Beyond the mere frights it gives, the album speaks to the nature of scary movies as cultural timepieces. Clipping.’s Visions of Bodies Being Burned takes an “antiracist, antipatriarchal, anticolonial” stance against our contemporary backdrop of uncontrolled illness, political distrust, and a public outrage over our nation’s history of systemic racism. The group’s response to the murder of George Floyd was the tribute song “Chapter 319,” which raised over $20,000 for racial justice charities.
Their track “Pain Everyday” calls on the ghosts of lynching victims to haunt their killers’ white descendants. In “Body for the Pile,” the anger reaches a boiling point with scenes of dead cops (“Bust one shot if your blood still pumpin / Bust two shots if you really bout sumthin / Three little pigs and they can’t do nothin”).
For all the talk of violence, the blood, gore, and immolation, the group’s members were very polite on Zoom. Diggs sipped on some vanilla cold brew coffee and answered questions in his friendly, charismatic tone; Hutson chimed in casually from his sunlit living room; and Snipes answered questions with a contemplative air, sitting in front of loads of audio gear.
“We decided a long time ago that the only metric for a song being good in this band is if the three of us like it,” Diggs said. “That was the only way to decide, because initially none of our friends liked this music.”
Diggs spoke on reconnecting to the people in Los Angeles’ underground scene, where clipping. came up and his nostalgia for their early touring days: “My favorite way to listen to this music is squeezed into a very tiny, shitty place with a bunch of people. Like, with too many people to be in a very small place and where it feels . . . dangerous and really fun all at once. You know what I’m saying? Like it’s a loving environment that’s not up to code.”
Alas, venues like these will be the last to come back amid the shaky reopenings of a bungled pandemic response.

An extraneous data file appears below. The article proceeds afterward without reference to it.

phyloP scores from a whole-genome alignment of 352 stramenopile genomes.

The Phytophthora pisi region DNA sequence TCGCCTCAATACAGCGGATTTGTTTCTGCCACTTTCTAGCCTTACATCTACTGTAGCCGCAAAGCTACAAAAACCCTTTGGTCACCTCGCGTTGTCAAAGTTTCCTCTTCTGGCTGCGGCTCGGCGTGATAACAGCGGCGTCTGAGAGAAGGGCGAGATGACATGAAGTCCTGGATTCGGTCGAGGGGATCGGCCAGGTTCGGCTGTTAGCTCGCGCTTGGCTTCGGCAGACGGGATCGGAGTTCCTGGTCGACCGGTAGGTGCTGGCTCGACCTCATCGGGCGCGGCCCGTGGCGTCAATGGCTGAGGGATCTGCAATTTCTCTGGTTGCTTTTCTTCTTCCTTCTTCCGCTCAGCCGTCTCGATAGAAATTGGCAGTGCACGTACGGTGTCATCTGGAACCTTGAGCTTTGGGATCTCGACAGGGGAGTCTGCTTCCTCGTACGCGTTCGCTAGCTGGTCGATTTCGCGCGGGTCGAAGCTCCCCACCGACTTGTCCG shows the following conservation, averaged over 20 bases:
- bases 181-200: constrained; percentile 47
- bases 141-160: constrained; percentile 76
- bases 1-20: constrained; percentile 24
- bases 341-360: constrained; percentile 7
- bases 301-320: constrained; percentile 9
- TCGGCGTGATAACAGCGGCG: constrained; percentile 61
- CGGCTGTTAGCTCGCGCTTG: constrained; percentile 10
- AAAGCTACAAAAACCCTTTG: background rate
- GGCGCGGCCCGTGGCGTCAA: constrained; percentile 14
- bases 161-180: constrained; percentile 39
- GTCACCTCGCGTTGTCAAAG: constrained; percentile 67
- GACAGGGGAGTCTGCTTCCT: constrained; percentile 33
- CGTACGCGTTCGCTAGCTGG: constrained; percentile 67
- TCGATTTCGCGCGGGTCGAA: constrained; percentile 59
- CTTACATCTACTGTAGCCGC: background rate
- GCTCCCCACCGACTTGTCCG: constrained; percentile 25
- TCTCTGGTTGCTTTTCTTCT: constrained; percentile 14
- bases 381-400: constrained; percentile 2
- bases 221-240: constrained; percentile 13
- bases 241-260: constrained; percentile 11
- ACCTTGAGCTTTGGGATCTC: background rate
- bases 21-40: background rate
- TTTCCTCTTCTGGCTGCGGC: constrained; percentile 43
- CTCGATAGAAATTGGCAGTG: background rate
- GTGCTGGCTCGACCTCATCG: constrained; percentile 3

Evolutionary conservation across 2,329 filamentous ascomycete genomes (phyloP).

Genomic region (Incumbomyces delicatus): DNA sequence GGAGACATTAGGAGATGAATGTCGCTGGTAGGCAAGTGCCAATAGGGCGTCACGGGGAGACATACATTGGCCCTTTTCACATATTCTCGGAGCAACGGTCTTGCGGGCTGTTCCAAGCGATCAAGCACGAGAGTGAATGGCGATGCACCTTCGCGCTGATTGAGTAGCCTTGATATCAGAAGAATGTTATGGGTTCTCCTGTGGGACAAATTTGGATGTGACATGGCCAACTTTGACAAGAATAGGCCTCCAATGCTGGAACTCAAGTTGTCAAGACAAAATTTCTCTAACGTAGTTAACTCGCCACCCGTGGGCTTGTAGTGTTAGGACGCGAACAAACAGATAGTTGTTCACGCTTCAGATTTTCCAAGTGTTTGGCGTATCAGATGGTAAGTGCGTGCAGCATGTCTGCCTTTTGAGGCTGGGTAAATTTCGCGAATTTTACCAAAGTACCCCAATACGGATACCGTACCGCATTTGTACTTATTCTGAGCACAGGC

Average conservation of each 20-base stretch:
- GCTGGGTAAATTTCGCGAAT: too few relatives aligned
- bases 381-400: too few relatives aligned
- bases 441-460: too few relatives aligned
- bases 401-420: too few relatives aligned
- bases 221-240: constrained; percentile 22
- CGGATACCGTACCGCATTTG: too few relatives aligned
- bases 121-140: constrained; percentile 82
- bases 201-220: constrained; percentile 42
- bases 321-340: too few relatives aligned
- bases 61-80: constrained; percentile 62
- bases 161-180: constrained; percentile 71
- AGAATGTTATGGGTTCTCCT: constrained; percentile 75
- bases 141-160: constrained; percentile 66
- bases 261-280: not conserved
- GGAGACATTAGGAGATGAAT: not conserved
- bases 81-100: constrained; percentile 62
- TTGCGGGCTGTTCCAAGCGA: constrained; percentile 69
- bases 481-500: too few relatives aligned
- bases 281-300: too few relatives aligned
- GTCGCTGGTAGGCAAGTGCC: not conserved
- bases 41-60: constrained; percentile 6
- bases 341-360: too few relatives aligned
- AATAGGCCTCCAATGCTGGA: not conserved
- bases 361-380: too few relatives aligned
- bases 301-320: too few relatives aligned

Since forming in 2009, the group has come to understand each other, to the point where even their answers were collaborative. At one point Diggs said, “Jonathan, you just described this really well a second ago, that there’s like piles of ideas that we each have and then points of intersection of them that become songs.” Here Hutson jumped in: “Jonathan was saying on a previous interview, it’s like one of us—we each have a stack of things we want to do—I have a song that does this, and then we discuss and sometimes when we’re talking about our ideas, one of us will be like ‘Oh I wanna do a song using, you know, EVP recordings’ and Jonathan’s like, ‘I wanna do a breakcore song,’ and we start linking up our ideas, figuring out which ones we can stick together, so that most of our songs are at least like three different concepts that we’ve figured out and sort of fit together.” Snipes finishes the thought with a reference to David Lynch’s Catching the Big Fish and how sometimes the only thing two ideas have to do with each other is that you thought of them around the same time and that’s enough.
So, while Pitchfork described clipping.’s first half of their horrorcore anthology at times as mechanical, sock puppet-like and overly referential, the twist is that this was their intention all along. This second half, Visions of Bodies Being Burned reveals the records to be a kind of Frankenstein’s monster — assembled from many unlike parts and reanimated through three mad scientists’ passion.
The result is a long anthology of love letters to the genre: raps to match a modern Poe, beats to leave the blood curdled, and a pair of back-to-back albums bisected, but with a still-beating heart. Bloodless though it may be, it’s alive!
Visions of Bodies Being Burned will be released through Sub Pop Records on October 23.